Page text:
For the site of Caesarea, there are subdivisions, something that is quite useful because so many inscriptions hail from this site. The major categories of inscriptions are: (A) Res Sacrae (Pagan Inscriptions, Synagogue Inscriptions, Christian inscriptions); (B) Imperial Documents, (C) Emperors; (D) Imperial Officials and the Two Praetoria (Governors and Senators, Praetorium of the Governor; Equestrian Officials; Praetorium of the Procurator and the Late Antique Governor); (E) Bathhouse; (F) Military People; (G); Decuriones and Inscriptions of the Colonia Caesariensis; (H) Varia; (I) Funerary Inscriptions; (K) Instrumentum Domesticum (Defixiones; Amulets and Rings, Weights, Lead Seals, Ostraca, Dipinti, and Graffiti); (L) Fragments, both Latin and Greek; (M) Vicinity of Caesarea (Binyamina, Crocodilopolis, Hadera; Kefar Shuni, Ramat , Hanadiv).

The standard entry for each inscription consists of the following sorts of data: a descriptive title and approximate date (e.g., “Corinthian capital with Greek monograms, 5- 6 century CE,” or “List of the twenty-four priests courses in Hebrew, 4-5 century CE”), reference to the find spot, a black and white photograph, readings (and for the Hebrew and Aramaic inscriptions a transliteration as well), a hand-drawing, a translation, a brief but detailed commentary, and rather copious reference to the most relevant secondary literature. It is important to note that within this volume, there are a fair number of inscriptions never before published. Also, some of the inscriptions that are included in this volume are now lost, but normally there were photos available of even these inscriptions and so these inscriptions are included in this volume, along with an accompanying photo (see p. vii). This fine volume also contains some really good discussions of things such as demographics (e.g., Jewish presence, Christian presence, Samaritan presence), discussions of roads, discussions of ancient territorial divisions. For sites that have been excavated, there is consistently a brief but very useful discussion of the history of excavation. Of particular importance is the fact that this volume contains an “Index of Personal Names” for Volume One (both parts) and Volume Two.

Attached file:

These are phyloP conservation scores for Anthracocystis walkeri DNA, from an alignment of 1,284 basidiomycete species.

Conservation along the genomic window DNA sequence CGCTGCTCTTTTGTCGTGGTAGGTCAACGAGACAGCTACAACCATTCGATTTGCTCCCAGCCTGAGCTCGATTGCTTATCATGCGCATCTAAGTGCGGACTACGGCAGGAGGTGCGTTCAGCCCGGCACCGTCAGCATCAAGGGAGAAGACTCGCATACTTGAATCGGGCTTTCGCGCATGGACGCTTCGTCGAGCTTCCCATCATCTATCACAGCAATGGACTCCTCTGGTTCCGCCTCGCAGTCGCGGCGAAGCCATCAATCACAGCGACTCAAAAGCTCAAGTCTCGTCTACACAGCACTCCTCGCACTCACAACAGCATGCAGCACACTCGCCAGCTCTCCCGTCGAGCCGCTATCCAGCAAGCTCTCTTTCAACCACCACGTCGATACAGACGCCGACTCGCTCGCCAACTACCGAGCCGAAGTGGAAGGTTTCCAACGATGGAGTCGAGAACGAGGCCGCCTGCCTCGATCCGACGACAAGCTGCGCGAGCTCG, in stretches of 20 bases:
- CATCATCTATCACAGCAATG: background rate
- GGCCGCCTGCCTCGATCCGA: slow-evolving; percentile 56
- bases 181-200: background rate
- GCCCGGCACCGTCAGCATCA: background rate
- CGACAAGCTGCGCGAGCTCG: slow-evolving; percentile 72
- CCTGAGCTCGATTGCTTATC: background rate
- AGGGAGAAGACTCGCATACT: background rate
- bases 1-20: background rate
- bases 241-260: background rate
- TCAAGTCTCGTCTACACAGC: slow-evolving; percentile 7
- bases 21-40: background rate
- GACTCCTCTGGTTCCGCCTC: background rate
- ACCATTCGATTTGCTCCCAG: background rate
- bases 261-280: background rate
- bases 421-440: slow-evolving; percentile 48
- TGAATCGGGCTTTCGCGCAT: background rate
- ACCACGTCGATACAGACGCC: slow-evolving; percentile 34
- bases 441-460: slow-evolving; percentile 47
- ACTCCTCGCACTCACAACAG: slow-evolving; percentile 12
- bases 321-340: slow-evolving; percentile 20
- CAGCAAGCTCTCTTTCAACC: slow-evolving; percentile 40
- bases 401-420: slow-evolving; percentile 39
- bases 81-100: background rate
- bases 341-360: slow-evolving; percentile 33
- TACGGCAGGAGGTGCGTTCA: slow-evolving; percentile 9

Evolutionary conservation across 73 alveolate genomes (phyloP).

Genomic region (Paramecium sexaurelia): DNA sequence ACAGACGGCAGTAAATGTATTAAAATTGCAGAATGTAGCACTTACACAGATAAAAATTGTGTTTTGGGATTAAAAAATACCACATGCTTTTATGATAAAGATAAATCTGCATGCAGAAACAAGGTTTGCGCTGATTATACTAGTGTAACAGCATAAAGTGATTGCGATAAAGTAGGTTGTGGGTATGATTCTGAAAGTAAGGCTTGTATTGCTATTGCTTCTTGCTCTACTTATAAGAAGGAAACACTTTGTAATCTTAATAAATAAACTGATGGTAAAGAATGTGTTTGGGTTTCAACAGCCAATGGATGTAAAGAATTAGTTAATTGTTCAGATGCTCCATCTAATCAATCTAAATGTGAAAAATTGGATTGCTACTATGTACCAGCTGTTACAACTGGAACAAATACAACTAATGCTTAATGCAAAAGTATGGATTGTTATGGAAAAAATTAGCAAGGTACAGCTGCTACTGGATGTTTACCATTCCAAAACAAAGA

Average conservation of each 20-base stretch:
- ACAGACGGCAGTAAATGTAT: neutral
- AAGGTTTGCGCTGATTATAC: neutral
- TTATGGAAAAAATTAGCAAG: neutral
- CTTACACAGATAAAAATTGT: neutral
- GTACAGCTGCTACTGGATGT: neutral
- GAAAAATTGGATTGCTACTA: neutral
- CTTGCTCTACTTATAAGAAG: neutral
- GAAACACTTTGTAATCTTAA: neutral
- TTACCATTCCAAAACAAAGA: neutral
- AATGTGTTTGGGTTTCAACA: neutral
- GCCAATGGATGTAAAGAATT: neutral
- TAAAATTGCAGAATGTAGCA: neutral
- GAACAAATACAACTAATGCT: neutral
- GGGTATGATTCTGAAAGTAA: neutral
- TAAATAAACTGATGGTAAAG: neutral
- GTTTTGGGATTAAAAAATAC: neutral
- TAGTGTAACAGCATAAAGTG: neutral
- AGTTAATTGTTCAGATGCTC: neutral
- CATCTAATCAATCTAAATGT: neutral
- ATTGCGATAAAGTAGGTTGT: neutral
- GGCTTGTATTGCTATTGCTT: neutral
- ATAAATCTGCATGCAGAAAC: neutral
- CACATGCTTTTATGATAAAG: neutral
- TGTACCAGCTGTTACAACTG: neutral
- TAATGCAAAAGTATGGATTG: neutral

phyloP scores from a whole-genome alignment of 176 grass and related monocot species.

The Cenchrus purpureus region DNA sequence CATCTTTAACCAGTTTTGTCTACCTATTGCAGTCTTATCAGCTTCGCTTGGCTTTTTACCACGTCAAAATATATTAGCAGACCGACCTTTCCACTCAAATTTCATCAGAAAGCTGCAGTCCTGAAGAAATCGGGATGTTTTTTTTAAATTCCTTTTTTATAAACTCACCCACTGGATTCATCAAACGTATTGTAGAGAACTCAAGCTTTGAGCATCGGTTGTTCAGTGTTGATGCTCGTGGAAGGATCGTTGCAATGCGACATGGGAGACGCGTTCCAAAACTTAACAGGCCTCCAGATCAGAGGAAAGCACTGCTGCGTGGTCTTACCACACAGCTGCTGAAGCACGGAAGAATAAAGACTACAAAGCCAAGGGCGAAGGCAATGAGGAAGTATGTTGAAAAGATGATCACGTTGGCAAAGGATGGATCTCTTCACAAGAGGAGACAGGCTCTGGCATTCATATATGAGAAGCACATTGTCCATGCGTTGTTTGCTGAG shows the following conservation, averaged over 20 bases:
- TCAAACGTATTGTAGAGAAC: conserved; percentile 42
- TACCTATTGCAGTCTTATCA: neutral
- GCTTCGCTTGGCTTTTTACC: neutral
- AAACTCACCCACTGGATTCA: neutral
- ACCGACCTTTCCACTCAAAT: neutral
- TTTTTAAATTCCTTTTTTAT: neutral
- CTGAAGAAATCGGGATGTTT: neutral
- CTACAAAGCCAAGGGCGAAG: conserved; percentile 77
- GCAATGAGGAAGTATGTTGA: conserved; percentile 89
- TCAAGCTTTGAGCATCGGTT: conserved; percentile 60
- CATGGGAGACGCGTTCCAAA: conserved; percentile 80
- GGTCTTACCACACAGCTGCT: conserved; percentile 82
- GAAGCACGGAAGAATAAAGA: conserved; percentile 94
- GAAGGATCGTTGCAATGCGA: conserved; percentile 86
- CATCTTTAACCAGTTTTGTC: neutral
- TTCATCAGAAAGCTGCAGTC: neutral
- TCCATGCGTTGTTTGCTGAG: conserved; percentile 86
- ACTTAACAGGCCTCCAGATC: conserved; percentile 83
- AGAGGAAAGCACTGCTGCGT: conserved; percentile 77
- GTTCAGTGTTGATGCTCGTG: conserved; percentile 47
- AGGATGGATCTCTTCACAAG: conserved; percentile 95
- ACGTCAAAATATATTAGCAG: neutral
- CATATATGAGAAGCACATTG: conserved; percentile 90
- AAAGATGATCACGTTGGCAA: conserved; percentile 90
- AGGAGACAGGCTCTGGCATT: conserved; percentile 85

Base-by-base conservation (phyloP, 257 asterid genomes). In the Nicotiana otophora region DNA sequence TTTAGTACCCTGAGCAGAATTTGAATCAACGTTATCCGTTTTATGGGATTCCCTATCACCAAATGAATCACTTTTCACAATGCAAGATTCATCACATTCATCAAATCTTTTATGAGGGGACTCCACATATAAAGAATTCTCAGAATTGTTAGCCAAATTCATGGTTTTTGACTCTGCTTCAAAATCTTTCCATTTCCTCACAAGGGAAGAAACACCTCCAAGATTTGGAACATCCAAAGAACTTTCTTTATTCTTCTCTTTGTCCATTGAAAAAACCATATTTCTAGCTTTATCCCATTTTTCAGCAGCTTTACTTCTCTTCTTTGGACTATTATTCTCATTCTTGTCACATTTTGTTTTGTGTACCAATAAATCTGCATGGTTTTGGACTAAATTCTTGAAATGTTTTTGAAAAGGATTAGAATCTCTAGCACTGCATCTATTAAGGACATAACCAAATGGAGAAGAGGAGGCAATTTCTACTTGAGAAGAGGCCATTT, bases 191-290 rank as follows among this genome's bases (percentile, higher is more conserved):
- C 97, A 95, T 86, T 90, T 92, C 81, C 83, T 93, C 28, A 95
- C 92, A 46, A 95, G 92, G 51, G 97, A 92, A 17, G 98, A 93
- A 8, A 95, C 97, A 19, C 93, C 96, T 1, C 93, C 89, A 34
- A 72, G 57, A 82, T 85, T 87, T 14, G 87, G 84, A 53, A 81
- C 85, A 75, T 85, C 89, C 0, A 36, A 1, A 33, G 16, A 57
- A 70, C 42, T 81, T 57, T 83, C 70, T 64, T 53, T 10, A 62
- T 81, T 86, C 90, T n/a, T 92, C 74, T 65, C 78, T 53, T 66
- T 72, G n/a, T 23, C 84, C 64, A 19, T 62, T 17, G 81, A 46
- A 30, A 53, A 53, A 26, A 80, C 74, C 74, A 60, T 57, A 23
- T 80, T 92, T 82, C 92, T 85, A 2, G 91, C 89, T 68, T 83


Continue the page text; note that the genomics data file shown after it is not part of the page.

Readers will notice that the dates that are given for inscriptions are often fairly broad (e.g., “3rd-6th century CE”; or “4th-7th century CE”). This is, of course, a result of the fact that few inscriptions contain (or preserve) date formulae, many do not come from a primary archaeological context, and there are often not sufficient palaeographic benchmarks (diagnostics) within these inscriptions. I should note that most of these inscriptions were (re)collated during the process of the research for this volume (i.e., the person writing the article actually personally collated the inscription, rather than attempting to rely on existing photographs or hand-copies) and the date of the collation (called “autopsy” in this volume) is given within the entry for each inscription that was collated. Methodologically, this is such an important step forward.